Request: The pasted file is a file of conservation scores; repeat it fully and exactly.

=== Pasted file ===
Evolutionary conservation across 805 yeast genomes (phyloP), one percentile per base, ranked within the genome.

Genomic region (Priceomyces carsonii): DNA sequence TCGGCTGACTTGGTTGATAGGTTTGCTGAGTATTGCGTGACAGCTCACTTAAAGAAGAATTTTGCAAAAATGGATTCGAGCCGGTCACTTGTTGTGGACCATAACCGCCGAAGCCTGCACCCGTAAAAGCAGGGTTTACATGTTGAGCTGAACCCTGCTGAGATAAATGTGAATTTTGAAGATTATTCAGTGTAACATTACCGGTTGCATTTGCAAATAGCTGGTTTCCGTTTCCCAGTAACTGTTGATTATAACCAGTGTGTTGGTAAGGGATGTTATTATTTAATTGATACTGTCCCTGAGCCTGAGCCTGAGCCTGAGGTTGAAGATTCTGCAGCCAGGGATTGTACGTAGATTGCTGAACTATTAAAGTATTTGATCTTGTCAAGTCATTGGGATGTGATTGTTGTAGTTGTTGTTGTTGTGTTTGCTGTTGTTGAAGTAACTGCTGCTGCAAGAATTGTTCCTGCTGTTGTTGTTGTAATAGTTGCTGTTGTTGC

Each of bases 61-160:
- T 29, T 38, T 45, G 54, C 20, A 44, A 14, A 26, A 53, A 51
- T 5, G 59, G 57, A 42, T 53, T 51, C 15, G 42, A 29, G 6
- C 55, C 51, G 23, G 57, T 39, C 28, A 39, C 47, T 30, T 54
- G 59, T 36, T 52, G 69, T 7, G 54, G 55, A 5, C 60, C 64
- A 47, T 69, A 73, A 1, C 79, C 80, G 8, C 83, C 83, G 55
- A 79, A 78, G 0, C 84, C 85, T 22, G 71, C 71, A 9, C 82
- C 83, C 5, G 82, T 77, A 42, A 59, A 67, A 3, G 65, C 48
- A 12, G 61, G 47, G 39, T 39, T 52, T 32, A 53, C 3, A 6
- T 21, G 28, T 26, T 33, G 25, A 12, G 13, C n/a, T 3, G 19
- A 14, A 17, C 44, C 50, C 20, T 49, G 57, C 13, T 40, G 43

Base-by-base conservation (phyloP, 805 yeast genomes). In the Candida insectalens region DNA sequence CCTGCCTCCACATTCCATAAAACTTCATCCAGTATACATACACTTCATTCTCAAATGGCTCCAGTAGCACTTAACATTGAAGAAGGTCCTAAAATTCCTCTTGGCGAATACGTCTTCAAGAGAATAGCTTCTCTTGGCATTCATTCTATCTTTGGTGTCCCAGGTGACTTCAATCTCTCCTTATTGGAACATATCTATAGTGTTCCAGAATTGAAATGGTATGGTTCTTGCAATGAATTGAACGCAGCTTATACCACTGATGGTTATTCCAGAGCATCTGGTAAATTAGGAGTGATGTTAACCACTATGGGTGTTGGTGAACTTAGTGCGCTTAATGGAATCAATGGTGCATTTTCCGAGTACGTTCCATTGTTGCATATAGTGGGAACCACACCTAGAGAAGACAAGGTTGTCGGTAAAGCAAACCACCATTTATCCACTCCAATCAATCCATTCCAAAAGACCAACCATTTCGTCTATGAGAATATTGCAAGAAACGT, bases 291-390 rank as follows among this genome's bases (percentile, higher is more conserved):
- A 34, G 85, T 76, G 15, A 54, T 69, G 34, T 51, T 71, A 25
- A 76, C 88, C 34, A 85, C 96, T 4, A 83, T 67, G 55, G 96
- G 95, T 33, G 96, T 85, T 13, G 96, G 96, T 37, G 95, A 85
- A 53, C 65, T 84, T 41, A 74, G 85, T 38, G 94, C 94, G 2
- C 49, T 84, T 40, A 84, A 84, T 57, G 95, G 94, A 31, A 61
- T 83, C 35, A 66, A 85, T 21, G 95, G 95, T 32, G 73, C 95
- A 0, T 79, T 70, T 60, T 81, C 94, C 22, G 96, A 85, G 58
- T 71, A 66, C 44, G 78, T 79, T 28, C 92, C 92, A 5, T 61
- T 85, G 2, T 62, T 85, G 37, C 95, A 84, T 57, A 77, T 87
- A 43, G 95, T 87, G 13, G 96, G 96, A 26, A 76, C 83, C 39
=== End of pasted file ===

Evolutionary conservation across 805 yeast genomes (phyloP), one percentile per base, ranked within the genome.

Genomic region (Priceomyces carsonii): DNA sequence TCGGCTGACTTGGTTGATAGGTTTGCTGAGTATTGCGTGACAGCTCACTTAAAGAAGAATTTTGCAAAAATGGATTCGAGCCGGTCACTTGTTGTGGACCATAACCGCCGAAGCCTGCACCCGTAAAAGCAGGGTTTACATGTTGAGCTGAACCCTGCTGAGATAAATGTGAATTTTGAAGATTATTCAGTGTAACATTACCGGTTGCATTTGCAAATAGCTGGTTTCCGTTTCCCAGTAACTGTTGATTATAACCAGTGTGTTGGTAAGGGATGTTATTATTTAATTGATACTGTCCCTGAGCCTGAGCCTGAGCCTGAGGTTGAAGATTCTGCAGCCAGGGATTGTACGTAGATTGCTGAACTATTAAAGTATTTGATCTTGTCAAGTCATTGGGATGTGATTGTTGTAGTTGTTGTTGTTGTGTTTGCTGTTGTTGAAGTAACTGCTGCTGCAAGAATTGTTCCTGCTGTTGTTGTTGTAATAGTTGCTGTTGTTGC

Each of bases 61-160:
- T 29, T 38, T 45, G 54, C 20, A 44, A 14, A 26, A 53, A 51
- T 5, G 59, G 57, A 42, T 53, T 51, C 15, G 42, A 29, G 6
- C 55, C 51, G 23, G 57, T 39, C 28, A 39, C 47, T 30, T 54
- G 59, T 36, T 52, G 69, T 7, G 54, G 55, A 5, C 60, C 64
- A 47, T 69, A 73, A 1, C 79, C 80, G 8, C 83, C 83, G 55
- A 79, A 78, G 0, C 84, C 85, T 22, G 71, C 71, A 9, C 82
- C 83, C 5, G 82, T 77, A 42, A 59, A 67, A 3, G 65, C 48
- A 12, G 61, G 47, G 39, T 39, T 52, T 32, A 53, C 3, A 6
- T 21, G 28, T 26, T 33, G 25, A 12, G 13, C n/a, T 3, G 19
- A 14, A 17, C 44, C 50, C 20, T 49, G 57, C 13, T 40, G 43

Base-by-base conservation (phyloP, 805 yeast genomes). In the Candida insectalens region DNA sequence CCTGCCTCCACATTCCATAAAACTTCATCCAGTATACATACACTTCATTCTCAAATGGCTCCAGTAGCACTTAACATTGAAGAAGGTCCTAAAATTCCTCTTGGCGAATACGTCTTCAAGAGAATAGCTTCTCTTGGCATTCATTCTATCTTTGGTGTCCCAGGTGACTTCAATCTCTCCTTATTGGAACATATCTATAGTGTTCCAGAATTGAAATGGTATGGTTCTTGCAATGAATTGAACGCAGCTTATACCACTGATGGTTATTCCAGAGCATCTGGTAAATTAGGAGTGATGTTAACCACTATGGGTGTTGGTGAACTTAGTGCGCTTAATGGAATCAATGGTGCATTTTCCGAGTACGTTCCATTGTTGCATATAGTGGGAACCACACCTAGAGAAGACAAGGTTGTCGGTAAAGCAAACCACCATTTATCCACTCCAATCAATCCATTCCAAAAGACCAACCATTTCGTCTATGAGAATATTGCAAGAAACGT, bases 291-390 rank as follows among this genome's bases (percentile, higher is more conserved):
- A 34, G 85, T 76, G 15, A 54, T 69, G 34, T 51, T 71, A 25
- A 76, C 88, C 34, A 85, C 96, T 4, A 83, T 67, G 55, G 96
- G 95, T 33, G 96, T 85, T 13, G 96, G 96, T 37, G 95, A 85
- A 53, C 65, T 84, T 41, A 74, G 85, T 38, G 94, C 94, G 2
- C 49, T 84, T 40, A 84, A 84, T 57, G 95, G 94, A 31, A 61
- T 83, C 35, A 66, A 85, T 21, G 95, G 95, T 32, G 73, C 95
- A 0, T 79, T 70, T 60, T 81, C 94, C 22, G 96, A 85, G 58
- T 71, A 66, C 44, G 78, T 79, T 28, C 92, C 92, A 5, T 61
- T 85, G 2, T 62, T 85, G 37, C 95, A 84, T 57, A 77, T 87
- A 43, G 95, T 87, G 13, G 96, G 96, A 26, A 76, C 83, C 39